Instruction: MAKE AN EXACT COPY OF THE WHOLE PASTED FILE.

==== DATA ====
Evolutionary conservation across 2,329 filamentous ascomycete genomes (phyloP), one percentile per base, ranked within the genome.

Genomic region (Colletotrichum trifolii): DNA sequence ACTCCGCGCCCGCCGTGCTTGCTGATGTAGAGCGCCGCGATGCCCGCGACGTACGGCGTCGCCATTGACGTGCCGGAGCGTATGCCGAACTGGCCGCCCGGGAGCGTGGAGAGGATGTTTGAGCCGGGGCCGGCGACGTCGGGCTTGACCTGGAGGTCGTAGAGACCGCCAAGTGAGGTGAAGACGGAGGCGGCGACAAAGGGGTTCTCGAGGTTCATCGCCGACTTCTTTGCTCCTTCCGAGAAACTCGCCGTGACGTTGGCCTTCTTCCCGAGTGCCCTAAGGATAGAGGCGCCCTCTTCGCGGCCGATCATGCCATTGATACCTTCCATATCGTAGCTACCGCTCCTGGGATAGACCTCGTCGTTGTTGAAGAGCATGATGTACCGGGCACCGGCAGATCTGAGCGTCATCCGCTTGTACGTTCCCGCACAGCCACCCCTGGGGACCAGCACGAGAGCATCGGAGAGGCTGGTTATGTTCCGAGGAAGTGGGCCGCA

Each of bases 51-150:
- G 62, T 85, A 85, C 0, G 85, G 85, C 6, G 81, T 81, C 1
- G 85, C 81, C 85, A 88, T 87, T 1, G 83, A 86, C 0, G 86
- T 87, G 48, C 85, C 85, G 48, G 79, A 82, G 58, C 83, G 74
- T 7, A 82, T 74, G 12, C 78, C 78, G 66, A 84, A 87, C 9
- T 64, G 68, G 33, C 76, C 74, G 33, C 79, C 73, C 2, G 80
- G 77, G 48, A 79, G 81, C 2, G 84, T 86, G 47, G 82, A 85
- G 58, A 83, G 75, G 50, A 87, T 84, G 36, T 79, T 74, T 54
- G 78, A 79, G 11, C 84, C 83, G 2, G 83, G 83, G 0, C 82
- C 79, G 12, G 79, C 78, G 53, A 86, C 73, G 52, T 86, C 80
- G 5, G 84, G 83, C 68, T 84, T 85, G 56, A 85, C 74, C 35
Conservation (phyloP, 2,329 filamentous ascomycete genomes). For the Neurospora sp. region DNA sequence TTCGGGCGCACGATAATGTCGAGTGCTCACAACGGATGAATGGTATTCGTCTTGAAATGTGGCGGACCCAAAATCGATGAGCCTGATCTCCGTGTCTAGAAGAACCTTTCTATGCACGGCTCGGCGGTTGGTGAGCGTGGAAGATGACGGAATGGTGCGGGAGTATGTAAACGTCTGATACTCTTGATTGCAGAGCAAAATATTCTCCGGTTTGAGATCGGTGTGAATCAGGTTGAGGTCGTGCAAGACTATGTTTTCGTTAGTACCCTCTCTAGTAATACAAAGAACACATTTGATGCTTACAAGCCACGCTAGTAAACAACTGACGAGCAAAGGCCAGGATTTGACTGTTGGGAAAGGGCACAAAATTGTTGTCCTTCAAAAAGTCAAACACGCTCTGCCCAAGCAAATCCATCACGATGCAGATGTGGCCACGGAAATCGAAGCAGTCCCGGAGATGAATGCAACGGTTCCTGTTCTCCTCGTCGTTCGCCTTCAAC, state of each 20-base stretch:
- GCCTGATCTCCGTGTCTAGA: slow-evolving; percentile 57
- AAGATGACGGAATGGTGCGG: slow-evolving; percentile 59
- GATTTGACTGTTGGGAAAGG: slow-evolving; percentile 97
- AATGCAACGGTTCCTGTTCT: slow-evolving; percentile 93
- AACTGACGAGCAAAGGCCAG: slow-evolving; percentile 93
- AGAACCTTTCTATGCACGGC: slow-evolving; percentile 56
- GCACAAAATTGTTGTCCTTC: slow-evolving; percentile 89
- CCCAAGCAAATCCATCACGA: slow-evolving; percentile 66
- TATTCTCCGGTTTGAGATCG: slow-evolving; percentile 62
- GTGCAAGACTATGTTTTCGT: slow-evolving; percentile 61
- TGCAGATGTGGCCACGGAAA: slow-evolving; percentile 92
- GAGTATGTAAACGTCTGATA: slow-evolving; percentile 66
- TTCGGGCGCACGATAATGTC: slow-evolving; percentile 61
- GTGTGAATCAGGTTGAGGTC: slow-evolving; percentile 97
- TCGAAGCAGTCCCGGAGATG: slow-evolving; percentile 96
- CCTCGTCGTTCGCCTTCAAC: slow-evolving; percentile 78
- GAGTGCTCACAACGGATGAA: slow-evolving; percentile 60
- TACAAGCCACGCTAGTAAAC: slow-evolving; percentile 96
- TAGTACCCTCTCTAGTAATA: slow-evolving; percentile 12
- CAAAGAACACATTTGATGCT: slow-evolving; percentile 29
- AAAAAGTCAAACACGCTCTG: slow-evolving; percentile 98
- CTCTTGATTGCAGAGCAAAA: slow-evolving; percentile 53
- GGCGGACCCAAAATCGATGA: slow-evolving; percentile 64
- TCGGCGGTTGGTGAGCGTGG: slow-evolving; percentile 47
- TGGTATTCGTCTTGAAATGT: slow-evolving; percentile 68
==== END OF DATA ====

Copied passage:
Evolutionary conservation across 2,329 filamentous ascomycete genomes (phyloP), one percentile per base, ranked within the genome.

Genomic region (Colletotrichum trifolii): DNA sequence ACTCCGCGCCCGCCGTGCTTGCTGATGTAGAGCGCCGCGATGCCCGCGACGTACGGCGTCGCCATTGACGTGCCGGAGCGTATGCCGAACTGGCCGCCCGGGAGCGTGGAGAGGATGTTTGAGCCGGGGCCGGCGACGTCGGGCTTGACCTGGAGGTCGTAGAGACCGCCAAGTGAGGTGAAGACGGAGGCGGCGACAAAGGGGTTCTCGAGGTTCATCGCCGACTTCTTTGCTCCTTCCGAGAAACTCGCCGTGACGTTGGCCTTCTTCCCGAGTGCCCTAAGGATAGAGGCGCCCTCTTCGCGGCCGATCATGCCATTGATACCTTCCATATCGTAGCTACCGCTCCTGGGATAGACCTCGTCGTTGTTGAAGAGCATGATGTACCGGGCACCGGCAGATCTGAGCGTCATCCGCTTGTACGTTCCCGCACAGCCACCCCTGGGGACCAGCACGAGAGCATCGGAGAGGCTGGTTATGTTCCGAGGAAGTGGGCCGCA

Each of bases 51-150:
- G 62, T 85, A 85, C 0, G 85, G 85, C 6, G 81, T 81, C 1
- G 85, C 81, C 85, A 88, T 87, T 1, G 83, A 86, C 0, G 86
- T 87, G 48, C 85, C 85, G 48, G 79, A 82, G 58, C 83, G 74
- T 7, A 82, T 74, G 12, C 78, C 78, G 66, A 84, A 87, C 9
- T 64, G 68, G 33, C 76, C 74, G 33, C 79, C 73, C 2, G 80
- G 77, G 48, A 79, G 81, C 2, G 84, T 86, G 47, G 82, A 85
- G 58, A 83, G 75, G 50, A 87, T 84, G 36, T 79, T 74, T 54
- G 78, A 79, G 11, C 84, C 83, G 2, G 83, G 83, G 0, C 82
- C 79, G 12, G 79, C 78, G 53, A 86, C 73, G 52, T 86, C 80
- G 5, G 84, G 83, C 68, T 84, T 85, G 56, A 85, C 74, C 35
Conservation (phyloP, 2,329 filamentous ascomycete genomes). For the Neurospora sp. region DNA sequence TTCGGGCGCACGATAATGTCGAGTGCTCACAACGGATGAATGGTATTCGTCTTGAAATGTGGCGGACCCAAAATCGATGAGCCTGATCTCCGTGTCTAGAAGAACCTTTCTATGCACGGCTCGGCGGTTGGTGAGCGTGGAAGATGACGGAATGGTGCGGGAGTATGTAAACGTCTGATACTCTTGATTGCAGAGCAAAATATTCTCCGGTTTGAGATCGGTGTGAATCAGGTTGAGGTCGTGCAAGACTATGTTTTCGTTAGTACCCTCTCTAGTAATACAAAGAACACATTTGATGCTTACAAGCCACGCTAGTAAACAACTGACGAGCAAAGGCCAGGATTTGACTGTTGGGAAAGGGCACAAAATTGTTGTCCTTCAAAAAGTCAAACACGCTCTGCCCAAGCAAATCCATCACGATGCAGATGTGGCCACGGAAATCGAAGCAGTCCCGGAGATGAATGCAACGGTTCCTGTTCTCCTCGTCGTTCGCCTTCAAC, state of each 20-base stretch:
- GCCTGATCTCCGTGTCTAGA: slow-evolving; percentile 57
- AAGATGACGGAATGGTGCGG: slow-evolving; percentile 59
- GATTTGACTGTTGGGAAAGG: slow-evolving; percentile 97
- AATGCAACGGTTCCTGTTCT: slow-evolving; percentile 93
- AACTGACGAGCAAAGGCCAG: slow-evolving; percentile 93
- AGAACCTTTCTATGCACGGC: slow-evolving; percentile 56
- GCACAAAATTGTTGTCCTTC: slow-evolving; percentile 89
- CCCAAGCAAATCCATCACGA: slow-evolving; percentile 66
- TATTCTCCGGTTTGAGATCG: slow-evolving; percentile 62
- GTGCAAGACTATGTTTTCGT: slow-evolving; percentile 61
- TGCAGATGTGGCCACGGAAA: slow-evolving; percentile 92
- GAGTATGTAAACGTCTGATA: slow-evolving; percentile 66
- TTCGGGCGCACGATAATGTC: slow-evolving; percentile 61
- GTGTGAATCAGGTTGAGGTC: slow-evolving; percentile 97
- TCGAAGCAGTCCCGGAGATG: slow-evolving; percentile 96
- CCTCGTCGTTCGCCTTCAAC: slow-evolving; percentile 78
- GAGTGCTCACAACGGATGAA: slow-evolving; percentile 60
- TACAAGCCACGCTAGTAAAC: slow-evolving; percentile 96
- TAGTACCCTCTCTAGTAATA: slow-evolving; percentile 12
- CAAAGAACACATTTGATGCT: slow-evolving; percentile 29
- AAAAAGTCAAACACGCTCTG: slow-evolving; percentile 98
- CTCTTGATTGCAGAGCAAAA: slow-evolving; percentile 53
- GGCGGACCCAAAATCGATGA: slow-evolving; percentile 64
- TCGGCGGTTGGTGAGCGTGG: slow-evolving; percentile 47
- TGGTATTCGTCTTGAAATGT: slow-evolving; percentile 68